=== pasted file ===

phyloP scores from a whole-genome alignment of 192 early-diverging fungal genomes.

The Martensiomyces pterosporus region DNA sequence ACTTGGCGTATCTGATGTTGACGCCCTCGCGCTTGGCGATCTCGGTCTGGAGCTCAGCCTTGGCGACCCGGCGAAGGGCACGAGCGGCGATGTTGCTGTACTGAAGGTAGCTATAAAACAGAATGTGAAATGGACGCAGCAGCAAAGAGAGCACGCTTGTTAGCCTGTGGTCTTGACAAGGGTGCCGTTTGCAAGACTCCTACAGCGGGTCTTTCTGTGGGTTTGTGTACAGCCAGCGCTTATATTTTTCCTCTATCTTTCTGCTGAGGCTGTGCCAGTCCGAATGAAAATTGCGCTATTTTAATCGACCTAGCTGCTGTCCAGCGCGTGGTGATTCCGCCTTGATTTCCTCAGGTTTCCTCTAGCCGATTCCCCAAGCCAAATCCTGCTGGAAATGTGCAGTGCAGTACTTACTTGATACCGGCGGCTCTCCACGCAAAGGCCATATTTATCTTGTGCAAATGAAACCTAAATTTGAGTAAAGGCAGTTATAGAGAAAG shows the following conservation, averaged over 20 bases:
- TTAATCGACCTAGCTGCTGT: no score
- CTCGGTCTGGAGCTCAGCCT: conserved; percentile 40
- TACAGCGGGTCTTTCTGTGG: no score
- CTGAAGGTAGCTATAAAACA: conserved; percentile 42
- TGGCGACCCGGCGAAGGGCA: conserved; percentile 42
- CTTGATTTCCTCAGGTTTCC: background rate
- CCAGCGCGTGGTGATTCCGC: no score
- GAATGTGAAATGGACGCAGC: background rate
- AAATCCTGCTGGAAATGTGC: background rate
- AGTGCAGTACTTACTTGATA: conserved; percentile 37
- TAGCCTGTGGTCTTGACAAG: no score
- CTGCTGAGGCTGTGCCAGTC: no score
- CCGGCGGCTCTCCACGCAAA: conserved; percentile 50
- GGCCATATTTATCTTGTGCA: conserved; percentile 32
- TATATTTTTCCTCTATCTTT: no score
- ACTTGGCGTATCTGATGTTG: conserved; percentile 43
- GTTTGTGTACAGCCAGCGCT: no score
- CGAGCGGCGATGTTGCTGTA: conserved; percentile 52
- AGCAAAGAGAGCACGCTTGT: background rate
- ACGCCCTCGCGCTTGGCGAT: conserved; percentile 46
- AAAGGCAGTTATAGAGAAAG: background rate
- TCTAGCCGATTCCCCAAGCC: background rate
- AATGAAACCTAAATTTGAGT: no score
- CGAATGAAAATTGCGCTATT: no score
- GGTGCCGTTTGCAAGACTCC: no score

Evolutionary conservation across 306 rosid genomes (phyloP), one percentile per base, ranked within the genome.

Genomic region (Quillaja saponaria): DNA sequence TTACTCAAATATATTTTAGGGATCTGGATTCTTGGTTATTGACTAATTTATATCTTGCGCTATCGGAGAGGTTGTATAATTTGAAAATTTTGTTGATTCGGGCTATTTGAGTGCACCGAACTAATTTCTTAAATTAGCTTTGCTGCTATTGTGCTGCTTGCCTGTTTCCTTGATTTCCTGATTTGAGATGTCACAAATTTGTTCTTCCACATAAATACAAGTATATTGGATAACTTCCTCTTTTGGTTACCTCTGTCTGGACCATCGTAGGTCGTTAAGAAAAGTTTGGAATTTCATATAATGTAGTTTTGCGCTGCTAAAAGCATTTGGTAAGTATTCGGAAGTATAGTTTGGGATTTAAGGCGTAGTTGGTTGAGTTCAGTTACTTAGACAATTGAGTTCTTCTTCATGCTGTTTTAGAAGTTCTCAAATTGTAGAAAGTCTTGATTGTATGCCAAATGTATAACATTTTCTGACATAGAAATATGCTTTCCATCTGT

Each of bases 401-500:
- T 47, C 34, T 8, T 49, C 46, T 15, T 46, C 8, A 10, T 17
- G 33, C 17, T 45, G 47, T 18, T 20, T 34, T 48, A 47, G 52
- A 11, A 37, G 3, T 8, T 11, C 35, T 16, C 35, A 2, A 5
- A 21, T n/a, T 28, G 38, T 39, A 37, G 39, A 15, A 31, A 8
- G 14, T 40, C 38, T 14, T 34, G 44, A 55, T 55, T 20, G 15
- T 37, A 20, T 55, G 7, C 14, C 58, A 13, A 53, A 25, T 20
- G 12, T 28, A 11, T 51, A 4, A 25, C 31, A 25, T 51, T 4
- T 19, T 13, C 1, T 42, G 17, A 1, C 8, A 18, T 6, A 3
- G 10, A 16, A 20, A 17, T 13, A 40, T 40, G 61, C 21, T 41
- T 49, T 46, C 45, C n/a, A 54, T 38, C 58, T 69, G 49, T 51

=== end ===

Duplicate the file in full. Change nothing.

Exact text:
phyloP scores from a whole-genome alignment of 192 early-diverging fungal genomes.

The Martensiomyces pterosporus region DNA sequence ACTTGGCGTATCTGATGTTGACGCCCTCGCGCTTGGCGATCTCGGTCTGGAGCTCAGCCTTGGCGACCCGGCGAAGGGCACGAGCGGCGATGTTGCTGTACTGAAGGTAGCTATAAAACAGAATGTGAAATGGACGCAGCAGCAAAGAGAGCACGCTTGTTAGCCTGTGGTCTTGACAAGGGTGCCGTTTGCAAGACTCCTACAGCGGGTCTTTCTGTGGGTTTGTGTACAGCCAGCGCTTATATTTTTCCTCTATCTTTCTGCTGAGGCTGTGCCAGTCCGAATGAAAATTGCGCTATTTTAATCGACCTAGCTGCTGTCCAGCGCGTGGTGATTCCGCCTTGATTTCCTCAGGTTTCCTCTAGCCGATTCCCCAAGCCAAATCCTGCTGGAAATGTGCAGTGCAGTACTTACTTGATACCGGCGGCTCTCCACGCAAAGGCCATATTTATCTTGTGCAAATGAAACCTAAATTTGAGTAAAGGCAGTTATAGAGAAAG shows the following conservation, averaged over 20 bases:
- TTAATCGACCTAGCTGCTGT: no score
- CTCGGTCTGGAGCTCAGCCT: conserved; percentile 40
- TACAGCGGGTCTTTCTGTGG: no score
- CTGAAGGTAGCTATAAAACA: conserved; percentile 42
- TGGCGACCCGGCGAAGGGCA: conserved; percentile 42
- CTTGATTTCCTCAGGTTTCC: background rate
- CCAGCGCGTGGTGATTCCGC: no score
- GAATGTGAAATGGACGCAGC: background rate
- AAATCCTGCTGGAAATGTGC: background rate
- AGTGCAGTACTTACTTGATA: conserved; percentile 37
- TAGCCTGTGGTCTTGACAAG: no score
- CTGCTGAGGCTGTGCCAGTC: no score
- CCGGCGGCTCTCCACGCAAA: conserved; percentile 50
- GGCCATATTTATCTTGTGCA: conserved; percentile 32
- TATATTTTTCCTCTATCTTT: no score
- ACTTGGCGTATCTGATGTTG: conserved; percentile 43
- GTTTGTGTACAGCCAGCGCT: no score
- CGAGCGGCGATGTTGCTGTA: conserved; percentile 52
- AGCAAAGAGAGCACGCTTGT: background rate
- ACGCCCTCGCGCTTGGCGAT: conserved; percentile 46
- AAAGGCAGTTATAGAGAAAG: background rate
- TCTAGCCGATTCCCCAAGCC: background rate
- AATGAAACCTAAATTTGAGT: no score
- CGAATGAAAATTGCGCTATT: no score
- GGTGCCGTTTGCAAGACTCC: no score

Evolutionary conservation across 306 rosid genomes (phyloP), one percentile per base, ranked within the genome.

Genomic region (Quillaja saponaria): DNA sequence TTACTCAAATATATTTTAGGGATCTGGATTCTTGGTTATTGACTAATTTATATCTTGCGCTATCGGAGAGGTTGTATAATTTGAAAATTTTGTTGATTCGGGCTATTTGAGTGCACCGAACTAATTTCTTAAATTAGCTTTGCTGCTATTGTGCTGCTTGCCTGTTTCCTTGATTTCCTGATTTGAGATGTCACAAATTTGTTCTTCCACATAAATACAAGTATATTGGATAACTTCCTCTTTTGGTTACCTCTGTCTGGACCATCGTAGGTCGTTAAGAAAAGTTTGGAATTTCATATAATGTAGTTTTGCGCTGCTAAAAGCATTTGGTAAGTATTCGGAAGTATAGTTTGGGATTTAAGGCGTAGTTGGTTGAGTTCAGTTACTTAGACAATTGAGTTCTTCTTCATGCTGTTTTAGAAGTTCTCAAATTGTAGAAAGTCTTGATTGTATGCCAAATGTATAACATTTTCTGACATAGAAATATGCTTTCCATCTGT

Each of bases 401-500:
- T 47, C 34, T 8, T 49, C 46, T 15, T 46, C 8, A 10, T 17
- G 33, C 17, T 45, G 47, T 18, T 20, T 34, T 48, A 47, G 52
- A 11, A 37, G 3, T 8, T 11, C 35, T 16, C 35, A 2, A 5
- A 21, T n/a, T 28, G 38, T 39, A 37, G 39, A 15, A 31, A 8
- G 14, T 40, C 38, T 14, T 34, G 44, A 55, T 55, T 20, G 15
- T 37, A 20, T 55, G 7, C 14, C 58, A 13, A 53, A 25, T 20
- G 12, T 28, A 11, T 51, A 4, A 25, C 31, A 25, T 51, T 4
- T 19, T 13, C 1, T 42, G 17, A 1, C 8, A 18, T 6, A 3
- G 10, A 16, A 20, A 17, T 13, A 40, T 40, G 61, C 21, T 41
- T 49, T 46, C 45, C n/a, A 54, T 38, C 58, T 69, G 49, T 51